Wally St Pier - West Ham United's talent-spotter supreme
One of the most-influential figures in West Ham United history was born on this day 116 years ago – 8 October 1904.
Stanley Walter ‘Wally’ St Pier joined the Irons at the age of 24 in 1929, going on to make 24 first-team appearances before retiring at the relatively young age of 30 in 1934 to become the Club’s chief scout at the behest of manager Charlie Paynter.
And so began a second career that would grant him far greater fame and notoriety, as the Becontree Heath-born St Pier set about identifying the very best young footballers from the local area.
The Second World War halted St Pier’s work for a number of years but, when hostilities ended in 1945, he returned to the Club to pick up where he left off.
St Pier and his network of scouts scoured east London and Essex, watching hundreds of matches, advertising in local newspapers and acting upon tip-offs from schoolteachers and West Ham fans alike, with the most-promising players being invited for trials with the Hammers.
The Academy of Football is born
In 1950, Paynter’s assistant and St Pier’s one-time teammate Ted Fenton was appointed as manager.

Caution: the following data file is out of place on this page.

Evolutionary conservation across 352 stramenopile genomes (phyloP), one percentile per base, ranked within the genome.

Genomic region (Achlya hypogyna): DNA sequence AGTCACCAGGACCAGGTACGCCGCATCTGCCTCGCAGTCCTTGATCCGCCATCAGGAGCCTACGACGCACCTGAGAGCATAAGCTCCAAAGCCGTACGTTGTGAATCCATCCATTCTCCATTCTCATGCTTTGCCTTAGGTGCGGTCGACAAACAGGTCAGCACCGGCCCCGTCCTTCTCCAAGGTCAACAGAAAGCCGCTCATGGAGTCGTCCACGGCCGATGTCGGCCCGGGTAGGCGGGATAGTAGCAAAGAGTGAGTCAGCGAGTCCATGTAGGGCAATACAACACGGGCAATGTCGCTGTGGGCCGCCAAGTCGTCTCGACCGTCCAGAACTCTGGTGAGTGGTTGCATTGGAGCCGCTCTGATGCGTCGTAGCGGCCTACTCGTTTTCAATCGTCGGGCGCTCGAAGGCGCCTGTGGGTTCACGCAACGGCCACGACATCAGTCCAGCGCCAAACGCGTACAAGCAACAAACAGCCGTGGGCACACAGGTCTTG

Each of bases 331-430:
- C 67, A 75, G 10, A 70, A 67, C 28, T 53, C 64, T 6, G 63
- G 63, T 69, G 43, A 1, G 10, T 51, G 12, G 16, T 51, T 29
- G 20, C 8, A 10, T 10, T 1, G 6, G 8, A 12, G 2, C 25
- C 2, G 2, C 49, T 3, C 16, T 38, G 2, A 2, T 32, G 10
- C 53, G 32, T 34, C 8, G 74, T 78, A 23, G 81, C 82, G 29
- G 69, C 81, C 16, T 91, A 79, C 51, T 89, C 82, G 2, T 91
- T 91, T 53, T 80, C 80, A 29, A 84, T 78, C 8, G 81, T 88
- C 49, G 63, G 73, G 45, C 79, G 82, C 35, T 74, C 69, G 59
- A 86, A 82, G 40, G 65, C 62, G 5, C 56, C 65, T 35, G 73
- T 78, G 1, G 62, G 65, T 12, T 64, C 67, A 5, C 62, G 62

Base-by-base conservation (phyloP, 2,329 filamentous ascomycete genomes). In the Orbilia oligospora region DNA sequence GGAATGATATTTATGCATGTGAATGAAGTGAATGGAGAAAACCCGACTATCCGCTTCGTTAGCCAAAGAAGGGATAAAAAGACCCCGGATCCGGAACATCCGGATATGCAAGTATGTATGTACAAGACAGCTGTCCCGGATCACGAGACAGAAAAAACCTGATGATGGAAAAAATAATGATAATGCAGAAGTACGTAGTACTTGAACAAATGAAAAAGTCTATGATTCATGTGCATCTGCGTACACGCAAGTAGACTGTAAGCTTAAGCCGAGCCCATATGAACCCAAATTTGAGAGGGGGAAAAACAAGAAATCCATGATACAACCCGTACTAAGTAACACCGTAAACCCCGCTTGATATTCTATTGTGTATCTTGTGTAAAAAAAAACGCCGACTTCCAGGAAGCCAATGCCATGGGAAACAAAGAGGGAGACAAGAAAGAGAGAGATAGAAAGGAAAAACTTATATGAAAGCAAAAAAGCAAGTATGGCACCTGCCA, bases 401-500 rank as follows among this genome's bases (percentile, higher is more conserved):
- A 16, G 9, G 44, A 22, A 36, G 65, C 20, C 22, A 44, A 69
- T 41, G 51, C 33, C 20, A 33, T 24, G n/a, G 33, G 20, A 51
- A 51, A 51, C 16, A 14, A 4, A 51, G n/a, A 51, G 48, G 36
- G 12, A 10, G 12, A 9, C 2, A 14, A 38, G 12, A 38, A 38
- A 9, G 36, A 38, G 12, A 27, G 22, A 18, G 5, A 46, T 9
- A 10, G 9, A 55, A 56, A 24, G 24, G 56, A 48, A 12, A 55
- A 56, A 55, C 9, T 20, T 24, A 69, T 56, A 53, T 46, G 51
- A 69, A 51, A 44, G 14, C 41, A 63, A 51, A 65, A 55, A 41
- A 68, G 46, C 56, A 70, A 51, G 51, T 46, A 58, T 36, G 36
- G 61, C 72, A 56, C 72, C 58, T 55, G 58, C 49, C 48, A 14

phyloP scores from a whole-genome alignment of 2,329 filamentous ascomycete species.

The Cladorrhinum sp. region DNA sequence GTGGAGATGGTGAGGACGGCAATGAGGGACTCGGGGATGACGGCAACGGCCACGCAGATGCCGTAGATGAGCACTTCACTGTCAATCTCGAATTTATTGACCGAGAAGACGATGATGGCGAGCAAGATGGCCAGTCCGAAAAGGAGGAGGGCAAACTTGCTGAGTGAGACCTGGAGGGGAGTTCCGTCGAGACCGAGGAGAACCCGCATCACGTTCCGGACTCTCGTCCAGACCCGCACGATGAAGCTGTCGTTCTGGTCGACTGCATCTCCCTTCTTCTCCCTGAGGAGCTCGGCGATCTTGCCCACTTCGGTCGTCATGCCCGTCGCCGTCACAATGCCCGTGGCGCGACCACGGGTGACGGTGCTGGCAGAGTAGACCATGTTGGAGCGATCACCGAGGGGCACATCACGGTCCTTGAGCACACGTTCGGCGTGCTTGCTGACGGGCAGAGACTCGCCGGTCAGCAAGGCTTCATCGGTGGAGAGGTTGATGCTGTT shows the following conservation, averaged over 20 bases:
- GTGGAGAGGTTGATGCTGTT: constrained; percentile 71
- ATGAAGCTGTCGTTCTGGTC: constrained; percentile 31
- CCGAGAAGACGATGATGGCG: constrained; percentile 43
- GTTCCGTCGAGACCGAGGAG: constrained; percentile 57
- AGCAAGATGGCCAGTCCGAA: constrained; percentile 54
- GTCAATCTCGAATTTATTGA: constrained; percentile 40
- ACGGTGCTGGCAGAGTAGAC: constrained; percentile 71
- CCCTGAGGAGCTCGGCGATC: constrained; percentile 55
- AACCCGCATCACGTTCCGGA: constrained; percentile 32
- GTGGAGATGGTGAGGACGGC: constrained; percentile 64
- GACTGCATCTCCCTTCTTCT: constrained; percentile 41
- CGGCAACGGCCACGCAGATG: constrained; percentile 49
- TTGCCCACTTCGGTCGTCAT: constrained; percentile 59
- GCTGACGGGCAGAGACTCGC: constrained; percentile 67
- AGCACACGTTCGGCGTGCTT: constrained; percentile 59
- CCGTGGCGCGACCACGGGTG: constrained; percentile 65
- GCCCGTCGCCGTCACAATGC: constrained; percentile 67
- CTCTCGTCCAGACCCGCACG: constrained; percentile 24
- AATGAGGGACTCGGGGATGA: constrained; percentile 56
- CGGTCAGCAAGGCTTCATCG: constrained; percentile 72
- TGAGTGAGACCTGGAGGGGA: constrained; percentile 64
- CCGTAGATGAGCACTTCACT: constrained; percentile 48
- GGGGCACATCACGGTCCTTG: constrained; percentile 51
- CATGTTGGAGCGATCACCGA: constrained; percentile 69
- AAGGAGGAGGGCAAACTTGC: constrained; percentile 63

A former wing-half who was passionate about the development of young English footballers for the benefit of both the country’s club sides and national team, Fenton is the man who oversaw the establishment of what has become universally known as The Academy of Football.
But while Fenton was the Academy’s founder and figurehead, he did not act alone.
The manager was assisted by Bill Robinson, a prolific forward who scored 61 goals in just 105 appearances before retiring in 1952 to take up the role of youth-team manager.
While County Durham-born Robinson concentrated mainly on coaching, managing and developing players, it was his Dagenham-born talent scout St Pier who had already begun providing the Club with the raw ingredients, namely outstanding teenagers who could be moulded into top-class footballers.
As early as 1950, hundreds of would-be Hammers were identified and invited to take part in trial matches, auditions watched keenly by manager Fenton and his staff.
The best of the bunch were identified, background checks were made, discussions were held with parents and, if every box was ticked, the boys were formally signed and became part of the Hammers’ colts, youth or reserve teams.
There, they were mentored by senior players like Malcolm Allison, Noel Cantwell and John Bond, who Fenton had encouraged to expand their own footballing education as coaches.
A conveyor belt of talent
The tireless work done by Fenton, Robinson, St Pier and his scouts paid off as West Ham recruited a steady stream of future first-teamers – a must in a time long before clubs could spend millions on signing the next big thing from anywhere on the planet.
Under their guidance, first under Fenton and then under his successor Ron Greenwood, a succession of future stars twinkled for the first time in a West Ham shirt: Moore, Hurst, future manager John Lyall, wing-half John Smith, future Academy Director Tony Carr and 1964 FA Cup winners Joe Kirkup, Ronnie Boyce and Peters, to name but a few.